When someone says “Oh, that’s child’s play” they are convinced that the action is easy enough that a child can do it. A friend said it to me and I pondered….. How does a child know how to do it? Is it inherent? Did someone teach them?
Have you ever watched a child playing? It doesn’t matter if they are alone. They manipulate objects, make up pretend stories, and visit far off places. They are consumed by their imagination.
There are a few children who don’t know how to play alone. They struggle to find imagination and creativity. It seems they don’t know how to play. They may push a toy car across the room but only until they get bored with simple movement. They drop the car and move to something else. They constantly need new input to find pleasure. Their learning and enjoyment is stiff because it’s based on the external environment only and it seems to be void of imagination. These children need constant attention from parents or other adults in the room. They cannot or do not retreat to a quiet room to “play.”
As parents and caretakers we should never assume that all children inherently know how to play. Children do not learn the “playing” skill from TV. It is important that we teach our children how to manipulate toys into play. How can we teach our children to play? Easy….stop being an adult. Play with your child. Set the laundry aside, forget the dirty dishes, don’t worry about mowing grass and close the door to your office – work can wait one more hour. Instead, spend time on the floor with your child. Who cares if you look silly or if you are pretending to be a farm animal. Play with your child. Show her/him how to be creative.
There are benefits for you as well. Did you know there’s a spa in Switzerland that charges CEO’s thousands to spend a week pretending to be a child? They give them clothes to make them appear small. They sit in larger chairs so they feel like a five year old. They play hide-n-seek, hop scotch and other child games. For one entire week they become a child again. They are encouraged to take naps, go on exploration hikes and ride bicycles. Returning to their childhood helps them to return to the stressful adult world with a new attitude and a fully rested body. You can reap the same benefits while playing with your child.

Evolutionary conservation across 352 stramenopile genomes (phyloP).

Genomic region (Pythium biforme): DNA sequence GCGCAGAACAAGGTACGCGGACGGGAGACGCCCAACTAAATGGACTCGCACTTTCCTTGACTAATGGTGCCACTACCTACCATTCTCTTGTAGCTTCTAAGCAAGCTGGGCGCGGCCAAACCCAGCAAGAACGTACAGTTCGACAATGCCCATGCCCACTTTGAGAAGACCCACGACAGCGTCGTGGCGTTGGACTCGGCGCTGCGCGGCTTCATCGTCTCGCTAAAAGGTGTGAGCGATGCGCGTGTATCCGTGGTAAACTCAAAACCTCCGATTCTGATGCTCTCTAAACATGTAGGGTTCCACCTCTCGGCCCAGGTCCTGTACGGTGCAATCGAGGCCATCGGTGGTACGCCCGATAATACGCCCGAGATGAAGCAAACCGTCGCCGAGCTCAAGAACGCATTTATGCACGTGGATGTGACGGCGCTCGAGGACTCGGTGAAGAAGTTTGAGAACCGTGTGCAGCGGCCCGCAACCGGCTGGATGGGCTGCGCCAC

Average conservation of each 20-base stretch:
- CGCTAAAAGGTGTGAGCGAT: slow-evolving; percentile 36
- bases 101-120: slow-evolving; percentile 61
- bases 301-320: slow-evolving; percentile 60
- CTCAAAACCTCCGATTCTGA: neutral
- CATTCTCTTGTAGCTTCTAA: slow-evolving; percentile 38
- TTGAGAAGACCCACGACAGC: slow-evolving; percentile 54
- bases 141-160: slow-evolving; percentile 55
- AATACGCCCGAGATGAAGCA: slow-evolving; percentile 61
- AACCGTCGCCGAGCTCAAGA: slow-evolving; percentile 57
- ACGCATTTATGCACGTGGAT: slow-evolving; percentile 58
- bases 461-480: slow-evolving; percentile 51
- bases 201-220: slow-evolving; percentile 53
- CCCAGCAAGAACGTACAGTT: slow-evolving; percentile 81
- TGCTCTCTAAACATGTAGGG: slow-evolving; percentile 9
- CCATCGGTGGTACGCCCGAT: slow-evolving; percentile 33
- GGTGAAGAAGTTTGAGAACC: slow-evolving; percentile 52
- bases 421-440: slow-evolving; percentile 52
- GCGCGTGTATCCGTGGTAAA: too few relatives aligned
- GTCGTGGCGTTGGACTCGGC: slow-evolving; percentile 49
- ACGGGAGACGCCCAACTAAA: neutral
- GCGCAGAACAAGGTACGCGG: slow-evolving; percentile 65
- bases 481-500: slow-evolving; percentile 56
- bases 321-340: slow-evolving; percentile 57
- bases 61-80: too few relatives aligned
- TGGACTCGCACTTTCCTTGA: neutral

My Sweet Pea recently received a Little People Playhouse. Her “play” began by picking up each tiny person. She studied it and dropped it to the floor. She repeated her actions with each character until she was bored and moved on to another toy. I didn’t want her to move away so fast. I decided to show her how to extend her play with this adorable new toy.
I gathered the cute little characters, laid on my belly in front of the house and began to play.
“Ding Dong” (I pretended to use one character to ring the door bell. I picked up another character and opened the door.)
“Well, hello Sally. Do you want to come in?”
“Yes, thank you!”
“We are having lunch would you like some?”
“What are you having?”
“Chicken nuggets and macaroni and cheese.”
“Oh YUM! that is my favorite!”
I bounced and pretended to walk both characters over to the table. (Notice that I didn’t force or instruct my Sweet Pea to play – I allowed her to watch me play)
You get the idea. This continued for a while and again on many occasions. Now Sweet Pea (just 10 months old) picks up the characters and tries to place them in different parts of the house. While she may not have the full idea and of course is not able to talk – she is learning. I’ll continue to have these play sessions for years to come and in the process we both will become more creative. I love watching her develop her “Child’s Play” technique.
I use this method with each new toy she is given so that she knows how to sort, manipulate and imagine using her toys as guides.
You can start at any age. DON’T WAIT!! Your children will love the time you spend together. You will help your child develop a skill that will last a lifetime. Think about how thankful your child will be when they are presented with a question in school that says: Write a paragraph about a place you would like to visit. They won’t have a problem being creative or forming their thoughts because they have practiced this very idea many times in play.
One of my favorites!